DMJ: Or was what it was.

CM: It IS over so that is what it is.

DMJ: Well, exactly, there you go.  Your relationship with Kenny Lattimore, because you guys were married, in love, singing about love, talking about love…a lot of people held that relationship dear and thought that you guys were a great symbol of strong, Black love.  

CM: Absolutely.

DMJ: And then very quietly you divorced and you issued that brief statement on Facebook.  Needless to say, the fans were shocked.  What can you share with them now about that relationship?

CM: Well, uh, it was good while it lasted.  I think you can only do what you can do.  When you’re in a relationship, it’s about giving your all.  I’m not big on public ordeals, period.  My career is the only thing I announce with vigor.  Anything else is not necessary.  I love it that people were inspired by our relationship.  I am grateful that they cared enough to wish us the best and pray for us and keep us in their eyes and revered in some way as role models because of our relationship, but I really understand that when you’re in a relationship it’s about you and that person and that’s it!  You can’t do anything else for anybody else.  Though I did want it to work, and it didn’t, it lasted as long as it was supposed to.  You can’t live your life for other people, no matter what.  And if you try to do that you’re going to be sadly disappointed in the response you get from the people that YOU think you’re giving your life to.  Even though we shared part of our relationship because of the music with the world, I don’t owe them in a way that I feel responsible to stay with someone when I’m not going to want to stay.  But we’re going to parent our son and do the best that we can do to move forward, and we have.  Really, that’s all.  I don’t feel the need to explain why we’re not together.  There’s some stuff that’s not going to ever be said.  Our son is old enough to get on the internet and see what he sees and I will never be quoted for saying anything negative about his dad.  And I hope that he would do the same and never say anything negative about me, but if he does that’s ok because people talk about you all day long.  They say, worry when people don’t say anything about you at all.  I can handle that but I’m not going to play a part of it.  But what I say about it now is that musically, there’s stuff in this new album, my heart is in the new album and what I’ve been through is in the record.  And there are things that I would never ever, ever talk about that I will sing about.  So check the record out if you really want to know what happened.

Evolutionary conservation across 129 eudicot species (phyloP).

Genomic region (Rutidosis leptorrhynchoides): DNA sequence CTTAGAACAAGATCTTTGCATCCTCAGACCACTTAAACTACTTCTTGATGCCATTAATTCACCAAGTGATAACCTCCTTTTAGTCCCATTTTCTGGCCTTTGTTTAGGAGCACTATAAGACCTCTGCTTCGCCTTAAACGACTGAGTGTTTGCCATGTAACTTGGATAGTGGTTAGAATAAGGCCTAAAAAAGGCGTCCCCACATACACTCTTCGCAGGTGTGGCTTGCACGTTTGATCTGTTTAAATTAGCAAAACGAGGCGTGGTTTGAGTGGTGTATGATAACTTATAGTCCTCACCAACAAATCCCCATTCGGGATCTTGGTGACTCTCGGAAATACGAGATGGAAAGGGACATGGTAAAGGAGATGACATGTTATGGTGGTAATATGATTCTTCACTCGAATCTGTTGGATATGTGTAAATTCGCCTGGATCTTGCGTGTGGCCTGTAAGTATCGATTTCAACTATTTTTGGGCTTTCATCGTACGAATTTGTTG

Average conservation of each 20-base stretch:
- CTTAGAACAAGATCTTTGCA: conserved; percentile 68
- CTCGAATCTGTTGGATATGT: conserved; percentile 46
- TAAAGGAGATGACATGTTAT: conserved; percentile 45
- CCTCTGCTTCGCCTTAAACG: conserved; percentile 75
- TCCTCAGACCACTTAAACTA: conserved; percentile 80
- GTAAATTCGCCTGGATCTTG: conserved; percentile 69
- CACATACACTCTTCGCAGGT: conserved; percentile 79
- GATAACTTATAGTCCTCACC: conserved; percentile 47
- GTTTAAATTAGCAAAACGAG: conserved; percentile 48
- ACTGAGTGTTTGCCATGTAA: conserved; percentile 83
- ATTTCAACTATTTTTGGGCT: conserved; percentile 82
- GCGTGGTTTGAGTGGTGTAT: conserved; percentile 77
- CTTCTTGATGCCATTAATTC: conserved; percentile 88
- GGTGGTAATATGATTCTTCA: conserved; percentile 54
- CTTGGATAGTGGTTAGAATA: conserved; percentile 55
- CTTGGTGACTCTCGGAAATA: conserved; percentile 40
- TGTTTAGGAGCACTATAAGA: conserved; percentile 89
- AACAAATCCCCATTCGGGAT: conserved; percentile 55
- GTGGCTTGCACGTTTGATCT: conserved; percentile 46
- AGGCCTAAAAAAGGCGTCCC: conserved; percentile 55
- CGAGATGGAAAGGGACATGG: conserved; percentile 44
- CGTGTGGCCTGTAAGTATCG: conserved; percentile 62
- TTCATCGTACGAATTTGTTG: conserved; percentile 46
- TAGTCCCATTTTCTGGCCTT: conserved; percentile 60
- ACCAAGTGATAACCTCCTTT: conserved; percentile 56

DMJ: That brings me right to my next question.  It’s been five years since your last album.  We’ve been patiently waiting.  What can we expect on the upcoming release?

CM: Honestly, I just said it.  Seriously, it’s my life.  And it IS the things that I will not talk about.  But I have a lot to say about what I have gone through and who I am as a woman.  Every album I’ve made has always been a reflection of where I am that moment, making the record.  When PRECIOUS came out, that was all what was on my mind, all of those songs.   And now with the latest album that I’m making, MOORE IS MORE, the songs on this record I’ve written or co-written all of them so it is definitely who I am.  So check it out if you want to know about me.

DMJ: Is the album going to be more uptempo or more ballads?

CM: What’s funny is, this record came about we know because of who I am as an artist.  It’s easy for me to find mellow music.  Lyrically, I’m usually the one who pens the songs.  I usually find music and then I write to it.  So that’s what happened this time as well, but we looked for uptempo music first this time because it’s so easy to find the mellow.  And we found some songs that I’m just so excited about because I have so much fun recording.  I say it all the time but honestly, one of my favorite things to do is record new music.  So we have a lot of uptempo, but just as many mellow songs and you know, romantic things.  But they came last.  It might even be more uptempo heavy than mellow.  I just don’t know.  We have a couple of songs we’re debating on, whether we should go this way or that with the recording so….  I like it a lot though.